mask $ \restore -> forever $ do
        allowInterrupt
        (mkConn, addr) <- getConnLoop
        void . forkIO $ do
            th <- T.registerKillThread tm
            bracket mkConn connClose $ \conn -> restore $ do
#if SENDFILEFD
                let cleaner = Cleaner th fc
#else
                let cleaner = Cleaner th
#endif
                let serve = do
                        onOpen
                        serveConnection set cleaner port app conn addr
                        cleanup
                    cleanup = T.cancel th >> onClose
                handle onE (serve `onException` cleanup)

What this says is:

  1. Block all async exceptions, then loop forever, doing the following.
  2. At the beginning of the loop, check for async exceptions.
  3. Get a new connection maker, then fork a thread to handle it.
  4. Inside that new thread, register a timeout handler.
  5. Use bracket to acquire a connection from the connection maker and register a cleanup action for it, then run the inner action.
  6. Allow async exceptions to be thrown in the inner action.

Since no async exceptions can be thrown in steps 3-5, it should be impossible to leak the connection there. And once the bracket function is called, any async exceptions in step 6 will properly trigger cleanup.

Felipe Lessa
Owner

So why not:

    mask_ . forever $ do
        allowInterrupt
        (mkConn, addr) <- getConnLoop
        void . forkIOWithUnmask $ \unmask -> 
            bracket (T.registerKillThread tm) T.cancel $ \th ->
            bracket mkConn connClose $ \conn ->
#if SENDFILEFD
                let cleaner = Cleaner th fc
#else
                let cleaner = Cleaner th
#endif
                in unmask .
                   handle onE .
                   bracket_ onOpen onClose $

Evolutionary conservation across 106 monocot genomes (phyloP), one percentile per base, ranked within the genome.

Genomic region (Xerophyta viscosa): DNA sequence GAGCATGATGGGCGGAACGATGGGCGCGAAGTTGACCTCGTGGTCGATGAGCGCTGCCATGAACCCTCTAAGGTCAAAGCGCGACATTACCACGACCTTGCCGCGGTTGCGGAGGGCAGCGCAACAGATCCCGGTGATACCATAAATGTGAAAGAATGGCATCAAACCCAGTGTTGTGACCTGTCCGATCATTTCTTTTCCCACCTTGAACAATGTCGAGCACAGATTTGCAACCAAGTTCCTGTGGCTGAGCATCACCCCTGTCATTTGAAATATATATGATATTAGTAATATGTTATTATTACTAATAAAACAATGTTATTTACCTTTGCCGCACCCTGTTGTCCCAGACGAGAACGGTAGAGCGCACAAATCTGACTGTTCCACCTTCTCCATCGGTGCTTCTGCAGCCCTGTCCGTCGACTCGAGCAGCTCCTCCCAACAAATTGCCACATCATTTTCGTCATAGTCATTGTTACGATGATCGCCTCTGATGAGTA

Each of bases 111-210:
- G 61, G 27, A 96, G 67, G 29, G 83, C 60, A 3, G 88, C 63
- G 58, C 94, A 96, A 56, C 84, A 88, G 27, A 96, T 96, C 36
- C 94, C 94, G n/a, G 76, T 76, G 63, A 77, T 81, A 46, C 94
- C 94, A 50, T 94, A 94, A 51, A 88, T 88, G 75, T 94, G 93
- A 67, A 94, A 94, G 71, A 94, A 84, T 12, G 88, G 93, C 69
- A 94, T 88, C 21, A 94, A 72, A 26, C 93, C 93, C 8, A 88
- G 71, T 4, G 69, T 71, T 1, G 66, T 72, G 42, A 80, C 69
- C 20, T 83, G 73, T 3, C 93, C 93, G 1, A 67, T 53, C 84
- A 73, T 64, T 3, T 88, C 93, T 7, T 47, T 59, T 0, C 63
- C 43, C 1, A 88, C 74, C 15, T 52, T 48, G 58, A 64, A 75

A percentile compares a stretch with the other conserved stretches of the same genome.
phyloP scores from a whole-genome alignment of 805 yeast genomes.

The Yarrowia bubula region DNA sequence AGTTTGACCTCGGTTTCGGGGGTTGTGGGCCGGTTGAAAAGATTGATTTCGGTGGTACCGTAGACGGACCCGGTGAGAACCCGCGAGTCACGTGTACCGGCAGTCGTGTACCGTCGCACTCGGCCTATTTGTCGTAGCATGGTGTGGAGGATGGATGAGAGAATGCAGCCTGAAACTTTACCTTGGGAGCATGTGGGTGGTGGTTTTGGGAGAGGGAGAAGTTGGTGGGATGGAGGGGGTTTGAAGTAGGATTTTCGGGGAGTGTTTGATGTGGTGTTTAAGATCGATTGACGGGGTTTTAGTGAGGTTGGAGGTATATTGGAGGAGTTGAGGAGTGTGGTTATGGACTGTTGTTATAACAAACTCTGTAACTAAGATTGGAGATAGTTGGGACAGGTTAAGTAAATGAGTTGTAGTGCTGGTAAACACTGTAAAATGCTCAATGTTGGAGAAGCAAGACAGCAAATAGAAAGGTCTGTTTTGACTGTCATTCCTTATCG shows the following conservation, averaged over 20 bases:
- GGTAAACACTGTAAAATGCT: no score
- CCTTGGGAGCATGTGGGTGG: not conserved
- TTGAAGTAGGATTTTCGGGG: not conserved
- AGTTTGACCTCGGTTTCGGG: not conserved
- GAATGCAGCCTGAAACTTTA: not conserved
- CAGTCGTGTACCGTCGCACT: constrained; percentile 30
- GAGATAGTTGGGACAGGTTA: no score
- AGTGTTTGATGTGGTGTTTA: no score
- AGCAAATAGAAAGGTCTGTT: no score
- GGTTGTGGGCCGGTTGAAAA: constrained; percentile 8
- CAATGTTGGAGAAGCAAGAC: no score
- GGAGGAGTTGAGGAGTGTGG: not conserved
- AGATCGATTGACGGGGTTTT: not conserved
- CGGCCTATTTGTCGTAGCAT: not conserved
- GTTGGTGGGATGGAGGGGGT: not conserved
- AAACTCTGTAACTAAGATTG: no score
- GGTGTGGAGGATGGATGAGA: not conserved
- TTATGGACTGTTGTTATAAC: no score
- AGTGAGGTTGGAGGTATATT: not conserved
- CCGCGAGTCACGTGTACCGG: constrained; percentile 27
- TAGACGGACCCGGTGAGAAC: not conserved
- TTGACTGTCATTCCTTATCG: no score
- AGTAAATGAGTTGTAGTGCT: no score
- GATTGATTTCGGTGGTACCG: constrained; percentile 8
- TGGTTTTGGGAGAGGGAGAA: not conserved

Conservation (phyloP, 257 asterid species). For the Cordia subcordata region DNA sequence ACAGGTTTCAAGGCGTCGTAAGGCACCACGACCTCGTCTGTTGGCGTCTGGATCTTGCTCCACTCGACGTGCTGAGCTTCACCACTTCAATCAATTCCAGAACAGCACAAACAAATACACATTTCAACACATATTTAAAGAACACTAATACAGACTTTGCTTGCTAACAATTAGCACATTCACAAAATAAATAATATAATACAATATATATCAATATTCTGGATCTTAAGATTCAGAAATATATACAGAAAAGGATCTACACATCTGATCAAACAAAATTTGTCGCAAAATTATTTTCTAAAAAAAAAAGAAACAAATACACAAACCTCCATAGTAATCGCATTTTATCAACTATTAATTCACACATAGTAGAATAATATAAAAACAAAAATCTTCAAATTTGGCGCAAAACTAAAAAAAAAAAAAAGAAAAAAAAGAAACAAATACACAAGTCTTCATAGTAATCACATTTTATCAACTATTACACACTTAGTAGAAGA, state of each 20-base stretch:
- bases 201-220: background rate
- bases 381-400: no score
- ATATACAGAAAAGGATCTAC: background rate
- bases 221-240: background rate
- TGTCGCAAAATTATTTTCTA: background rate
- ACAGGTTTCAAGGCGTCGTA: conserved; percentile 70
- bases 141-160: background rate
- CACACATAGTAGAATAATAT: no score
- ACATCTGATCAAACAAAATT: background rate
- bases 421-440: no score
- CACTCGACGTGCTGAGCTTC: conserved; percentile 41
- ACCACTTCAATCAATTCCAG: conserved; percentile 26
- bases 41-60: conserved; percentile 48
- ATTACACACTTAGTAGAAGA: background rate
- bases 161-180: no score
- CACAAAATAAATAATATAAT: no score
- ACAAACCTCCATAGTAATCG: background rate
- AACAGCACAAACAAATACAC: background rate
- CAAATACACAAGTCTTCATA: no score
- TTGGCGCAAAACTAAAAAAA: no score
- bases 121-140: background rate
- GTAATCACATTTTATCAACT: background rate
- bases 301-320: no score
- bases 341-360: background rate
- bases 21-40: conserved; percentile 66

serveConnection set cleaner port app conn addr

I've put T.cancel and onClose inside brackets since that's what they are anyway.

EDIT: Removed unnecessary do.

Michael Snoyman
Owner

Yes, that looks even better. @kazu-yamamoto any objections to that formulation?

Joey Hess
joeyh commented
Joey Hess
joeyh commented

I'm using ghc 7.4.1-4 from Debian unstable. Linux 3.2.0. Using the threaded RTS, no other special RTS flags or build flags.

Sadly I do not have a minimal test case.

Kazu Yamamoto
Collaborator

No objection. Please leave a comment to refer this issue around this code.

Michael Snoyman
Owner

I've just pushed a commit to make the code change. The only change I made versus @meteficha's code was to swap the two bracket calls: there's no point registering a timeout handler before we've acquired the connection, since async exceptions will be blocked during connection making anyway.

@meteficha and @kazu-yamamoto: Please review this. If you think it's good, we should ask @joeyh to test the new code.

Michael Snoyman
Owner

OK @joeyh, I think the code is ready to be tested. Can you give it a shot?

Joey Hess
joeyh commented
Michael Snoyman
Owner

I've just released a new version of Warp with this fix, thanks everyone for working on it.

I'm hesitant to include the option to disable timeouts, simply because it will likely introduce a bunch of conditionals into some tight loops. I'll leave the issue open for now.

Kazu Yamamoto
Collaborator

Does "I've yet to see chromium freeze" mean "chromium still freezes sometime"?

Gert Cuykens

it means it did not freeze

Ben Gamari bgamari referenced this issue from a commit in bgamari/git-annex
Joey Hess joeyh webapp: Work around bug in Warp's slowloris attack prevention code, t…
…hat caused regular browsers to stall when they reuse a connection after leaving it idle for 30 seconds. (See yesodweb/wai#146)
3e32bb4